A man asked me once if I am Irish. I was playing at a Christmas open house in a casual setting, where people could walk up and talk to us or sing along. I wore my standard winter hat, my Scottish-style tam, and a tartan scarf, because we played in an unheated building. I guess the man didn’t know the tam was Scottish because he told me he saw guys that looked just like me in Ireland. Most of my ancestors hail from the British Isles, so it’s possible.
I wasn’t dressing to create an image; rather I wore a Scottish style cap and tartan scarf for the same reason I play Celtic music, because I feel a connection to the Celtic culture that is part of my heritage. It’s an introspective reason, not an exhibition intended to evoke an image.
Sometimes, however, I dress to promote an image, such as when I played at Great Trail Festival near summer’s end a few years back. I wore colonial clothes because the festival ostensibly recreates the era of the French and Indian War but in reality is a plethora of anachronisms. First, we were playing into microphones. Secondly, some of our music went back to the 1700s, but much was written more recently, and the instrumentation included accordions, an invention of the middle 1800s, and modern-style guitars. We captured the feel of an earlier century but didn’t precisely recreate the music. Other bands played bluegrass, a style that evolved in the 1940s from British Isles fiddling and earlier styles of country music, spiced with a hefty dose of rhythm and blues, and they wore country and western clothing of the late 1900s. As a historian I was hit repeatedly by the anachronicity of it all, but as a performer I enjoyed playing and noticed that many toe-tapping audience members enjoyed the music no matter its provenance or age.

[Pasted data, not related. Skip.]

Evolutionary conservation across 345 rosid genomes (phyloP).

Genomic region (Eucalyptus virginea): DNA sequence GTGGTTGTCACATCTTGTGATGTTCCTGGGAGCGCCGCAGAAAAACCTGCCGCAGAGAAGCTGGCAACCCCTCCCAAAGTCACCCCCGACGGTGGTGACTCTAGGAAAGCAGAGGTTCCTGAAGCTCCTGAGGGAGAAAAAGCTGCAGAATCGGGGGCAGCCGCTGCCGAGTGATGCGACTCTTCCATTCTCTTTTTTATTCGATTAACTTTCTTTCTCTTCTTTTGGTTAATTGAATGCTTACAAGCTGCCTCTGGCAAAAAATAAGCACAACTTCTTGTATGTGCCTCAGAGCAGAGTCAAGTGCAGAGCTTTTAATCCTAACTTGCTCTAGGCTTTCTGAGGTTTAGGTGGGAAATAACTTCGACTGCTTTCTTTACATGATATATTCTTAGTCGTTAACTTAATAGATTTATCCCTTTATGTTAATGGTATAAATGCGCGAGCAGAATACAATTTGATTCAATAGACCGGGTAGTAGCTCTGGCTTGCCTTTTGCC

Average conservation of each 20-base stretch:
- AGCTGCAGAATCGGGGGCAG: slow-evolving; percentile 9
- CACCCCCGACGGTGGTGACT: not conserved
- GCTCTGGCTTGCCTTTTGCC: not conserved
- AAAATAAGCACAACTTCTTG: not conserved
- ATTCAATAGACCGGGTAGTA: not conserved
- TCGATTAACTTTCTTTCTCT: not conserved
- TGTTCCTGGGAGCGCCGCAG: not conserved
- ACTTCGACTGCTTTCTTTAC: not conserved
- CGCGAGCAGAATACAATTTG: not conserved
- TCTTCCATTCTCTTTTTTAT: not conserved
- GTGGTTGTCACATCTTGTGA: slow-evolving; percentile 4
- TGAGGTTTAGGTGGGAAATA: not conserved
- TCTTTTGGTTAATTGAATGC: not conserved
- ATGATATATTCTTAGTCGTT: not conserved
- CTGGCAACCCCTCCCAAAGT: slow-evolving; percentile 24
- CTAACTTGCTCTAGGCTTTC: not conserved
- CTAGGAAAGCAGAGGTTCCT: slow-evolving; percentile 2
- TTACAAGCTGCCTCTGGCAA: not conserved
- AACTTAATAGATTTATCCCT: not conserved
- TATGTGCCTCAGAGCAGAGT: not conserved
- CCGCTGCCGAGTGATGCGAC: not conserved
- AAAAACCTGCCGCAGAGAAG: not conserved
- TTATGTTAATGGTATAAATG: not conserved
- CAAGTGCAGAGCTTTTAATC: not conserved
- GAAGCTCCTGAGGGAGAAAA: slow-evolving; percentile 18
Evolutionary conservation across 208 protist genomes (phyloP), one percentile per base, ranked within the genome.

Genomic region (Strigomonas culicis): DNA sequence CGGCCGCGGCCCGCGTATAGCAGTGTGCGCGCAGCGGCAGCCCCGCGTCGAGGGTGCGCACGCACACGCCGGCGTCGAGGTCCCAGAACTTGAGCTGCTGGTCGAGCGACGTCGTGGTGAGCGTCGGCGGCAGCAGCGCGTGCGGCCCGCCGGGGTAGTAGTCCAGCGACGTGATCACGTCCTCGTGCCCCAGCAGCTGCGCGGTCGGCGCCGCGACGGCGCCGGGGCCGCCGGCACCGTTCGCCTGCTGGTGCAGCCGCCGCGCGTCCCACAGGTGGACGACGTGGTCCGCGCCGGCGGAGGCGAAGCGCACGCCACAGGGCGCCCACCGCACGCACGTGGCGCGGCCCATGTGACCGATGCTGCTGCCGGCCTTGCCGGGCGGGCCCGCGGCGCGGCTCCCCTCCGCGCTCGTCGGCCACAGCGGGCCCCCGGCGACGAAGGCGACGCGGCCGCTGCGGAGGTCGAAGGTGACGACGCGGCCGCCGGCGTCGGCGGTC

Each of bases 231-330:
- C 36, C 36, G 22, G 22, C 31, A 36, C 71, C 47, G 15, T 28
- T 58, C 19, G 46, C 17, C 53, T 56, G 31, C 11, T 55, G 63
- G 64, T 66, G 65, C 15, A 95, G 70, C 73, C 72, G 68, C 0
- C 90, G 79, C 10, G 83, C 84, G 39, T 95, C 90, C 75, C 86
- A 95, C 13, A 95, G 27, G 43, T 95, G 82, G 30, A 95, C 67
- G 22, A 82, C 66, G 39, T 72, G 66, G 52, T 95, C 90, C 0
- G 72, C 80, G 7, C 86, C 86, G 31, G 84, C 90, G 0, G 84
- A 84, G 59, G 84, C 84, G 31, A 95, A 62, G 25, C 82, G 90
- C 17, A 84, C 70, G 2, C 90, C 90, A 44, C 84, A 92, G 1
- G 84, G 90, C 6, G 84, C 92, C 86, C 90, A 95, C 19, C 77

It’s common for performers of traditional folk music to wear clothing of centuries past, but that clothing often is an evocation rather than an accurate costume, and “traditional” is a vague term that in one sense means “author anonymous” and to the music’s aficionados denotes not the age of the music but a certain style that can include newly composed music written in that style.
“Traditional” clothing likewise can be an agglomeration woven from various sources. Bagpipers, for example, wear a uniform derived from the military. Bagpipes were banned in the mid-1700s by the British after the Jacobite rebellion of 1745-46, and the only place a piper could play was in the British army. Highlanders before the rebellion wore the plaidie, a body-length rectangular wool wrap that encased the body and served as a cloak by day and a blanket by night. The patterns comprised stripes and squares in colors and arrangements that denoted the wearer’s clan. The kilt was invented in the mid-1800s by an Englishman in the heyday of romanticizing national and ethnic origins, a process that continues today, and is considered the traditional Scottish garment for men. Tartans have been standardized and invented anew, although people often believe family patterns have their roots in the mists of antiquity. Pipe band members thus wear tartan kilts, dress shirts, ties and glengarry caps patterned after military dress.
The music itself undergoes a similar process of continually being reinvented, having its origins in rural dances but regularly being revised, expanded and augmented through new instrumentation and new harmonic and melodic ideas. Scottish fiddling was influenced starting in the late 1700s by classically trained fiddler-composers that took the tunes a step away from older musical structures, and it’s said that the music of Nova Scotia is closer to the 18th-century source than the music of the famous Scottish composers.
Celtic music was infused with a new set of ideas in the 1960s and 1970s, when individuals and bands added folk-style and rock-style guitar to the melodies of dance music, which was largely unaccompanied or accompanied by simple chords on piano before then. Those guitarists drew inspiration from the deluge of creativity springing forth in 1960s rock and folk music and in similar manner fashioned complex original, polyphonic accompaniments to old dance tunes. Their experiments then were avant-garde and may have offended the older generation that considered Celtic dance music a solo style, but now the music sounds quite traditional, and a new generation of Celtic musicians is revving up the music with electric guitars and basses, drum kits and keyboards, and I’m one of those older guys who says “That’s not traditional.”
I don’t know if I look Irish, or Scottish — I’ve never traveled overseas. And I wear a tam to keep my head warm. But I do know that when I play jigs, reels and hornpipes on fiddle and mandolin, I feel Irish, and Scottish, and that’s close enough.